Note: Part two, continued from yesterday’s post.Cisco believes that in order for our customers to embrace and fully leverage speech recognition, the technology must offer both solution intelligence and a simple and natural user interface.Solution IntelligenceWe do not speak as clearly and consistently as we think we do, making solution intelligence a necessary part of a successful speaker interaction experience. Our speech is filled with pauses, repetitions, partial words, and slips of the tongue, complicating the speech recognition process. Researchers have been working for years to improve the algorithms and language models that are used to create increasingly intelligent speech engines, and the results are encouraging. Cisco is actively building upon the recent advances in solution intelligence to design speech recognition solutions that can understand and interpret our everyday words and speech patterns.A Simple And Natural User Interface How will Cisco”train” people to interact with speech engines? The key is the user interface, which provides the dialogue you hear (“œWho would you like to reach?”) and the manner in which you interact with the solution to determine what action you really intend (“œDid you mean Jim Smythe?”). Cisco is developing speech solutions that use straightforward, natural questions to elicit clarity and intent from end users. There is also intelligence built into the interface -not just the speech engine -so that callers can learn over a short period of time how to interact with the speech recognition system. Conversely, the speech interface has the intelligence to alter prompts in order to slow down and provide more guidance to the user, or speed up the interaction process for more advanced users. By making it clear what we’re supposed to do and say, a well-designed user interface allows us to navigate a speech recognition solution without the safety net of a human backup on the other end of the connection. A key part of Cisco’s strategy is to recognize what speech technology can realistically deliver to customers and therefore avoid many of the mistakes made by other vendors who tried to do too much with speech technology.Speech Recognition In Action TodayCisco’s most recent entry into the world of speech recognition is Speech Connect for Cisco Unity, which is a speech-enabled auto attendant feature of Cisco’s Unity unified messaging solution. This feature allows both internal and external callers, using only their voice, to be quickly connected to any employee in the company directory. The caller is prompted with”who would you like to reach” and responds by speaking a name. Speech Connect works because it has a very simple user interface built on top of the speech engine. Adam Goldberg, Cisco Product Sales Specialist, says”Speech Connect really lays the foundation for ‘speech as a network service’. As we extend that service across all of Cisco UC, our customers will be the true beneficiaries of our ubiquitous approach.” Try it the next time you call a colleague at Cisco by dialing 408-894-3500.In the contact center market, Cisco has been fine-tuning its speech recognition products for years. The Cisco Unified Customer Voice Portal (CVP) allows organizations to develop personalized self-service over the phone, letting customers efficiently retrieve the information they need from the contact center. For example, name and address changes are easily done with a speech interface while they are nearly impossible using touch tones. Additionally, Cisco Unified IP IVR allows organizations to develop additional speech-based customer service applications. These solutions allow our customers, such as Nestle Waters, to develop the appropriate user interface to improve speech-enabled customer service.”We’re able to offer a much more personalized service to our customers by incorporating speech recognition into our self-service platform,” said Kurt Mey, national technology manager for Nestle Waters North America, Inc.”Customers are able to complete their transactions in a much more natural, conversational manner than they could ever do in a touch-tone environment.”The Future of Speech RecognitionTechnology groups throughout Cisco are rapidly innovating to add speech recognition to the Cisco Unified Communications portfolio of products. Speech solutions are being incorporated into existing unified communications applications, embedded into the company’s Integrated Services Routers (ISRs) for branch offices, made part of the Cisco Unified Application Environment in order to allow developers to integrate speech services in a variety of applications, and enhancing the customer service experience we offer in our customer contact solutions.Ultimately, Cisco will transform the user experience throughout our portfolio of unified communications solutions. For example, a speech interface could serve as your assistant, prompting you with”You have a MeetingPlace meeting in 10 minutes, would you like me to call you and connect you then?” and you can simply reply,”yes.” If you are running late, you could say”I’ll be ten minutes late” and an instant message will be sent to the participants with that notification. The speech assistant could also allow you to create ad hoc conferences by simply speaking”add” and then speaking the person’s name. Speech-to-text features could take your communications a step further, allowing you to speak into a communications client and have your conversation transcribed into a text message or email for delivery to a colleague or business partner. A”command and control” unified communications speech interface would provide the functions you need at the time you need them by knowing your calendar, your presence, your contacts and your devices.Speech is the most basic and natural human interaction -it connects us all. That’s why Cisco’s vision of the future involves the use of speech to command and interact with our communications applications and devices. Cisco’s goal is to design speech interactions with the user in mind, reducing frustration and confusion, while enhancing productivity and delivering a solution that works in a natural and effective Mark Gervase, solutions marketing manager, Cisco Unified Communications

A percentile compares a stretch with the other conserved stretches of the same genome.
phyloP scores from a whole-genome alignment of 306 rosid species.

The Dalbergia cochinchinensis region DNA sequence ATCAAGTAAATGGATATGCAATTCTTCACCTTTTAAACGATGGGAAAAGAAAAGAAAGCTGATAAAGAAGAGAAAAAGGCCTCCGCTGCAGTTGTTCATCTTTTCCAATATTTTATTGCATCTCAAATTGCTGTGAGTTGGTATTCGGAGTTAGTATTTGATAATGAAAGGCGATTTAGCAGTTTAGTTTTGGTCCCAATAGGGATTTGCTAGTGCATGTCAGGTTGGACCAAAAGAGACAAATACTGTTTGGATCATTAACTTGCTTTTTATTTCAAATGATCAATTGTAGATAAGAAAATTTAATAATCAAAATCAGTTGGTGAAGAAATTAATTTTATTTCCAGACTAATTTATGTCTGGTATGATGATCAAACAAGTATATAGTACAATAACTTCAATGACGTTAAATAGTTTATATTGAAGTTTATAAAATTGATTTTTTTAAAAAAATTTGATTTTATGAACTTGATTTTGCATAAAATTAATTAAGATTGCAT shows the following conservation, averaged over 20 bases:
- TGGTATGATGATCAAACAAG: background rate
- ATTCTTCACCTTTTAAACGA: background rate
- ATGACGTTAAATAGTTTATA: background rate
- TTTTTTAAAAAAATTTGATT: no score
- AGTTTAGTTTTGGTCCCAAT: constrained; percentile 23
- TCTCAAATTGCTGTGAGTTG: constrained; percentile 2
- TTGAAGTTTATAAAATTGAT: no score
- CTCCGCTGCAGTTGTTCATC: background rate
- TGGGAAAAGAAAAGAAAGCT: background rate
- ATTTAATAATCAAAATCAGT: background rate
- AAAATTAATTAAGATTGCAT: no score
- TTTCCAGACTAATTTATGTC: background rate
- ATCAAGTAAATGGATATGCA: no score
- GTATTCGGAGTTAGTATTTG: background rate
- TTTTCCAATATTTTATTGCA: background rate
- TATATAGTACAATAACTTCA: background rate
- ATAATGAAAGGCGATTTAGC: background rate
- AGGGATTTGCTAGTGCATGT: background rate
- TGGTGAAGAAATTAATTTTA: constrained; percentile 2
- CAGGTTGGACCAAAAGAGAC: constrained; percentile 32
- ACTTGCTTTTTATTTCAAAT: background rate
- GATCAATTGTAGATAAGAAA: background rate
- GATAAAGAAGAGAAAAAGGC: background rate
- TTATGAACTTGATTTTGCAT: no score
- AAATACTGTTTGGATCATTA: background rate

Sweet Talk : Cisco and Speech Recognition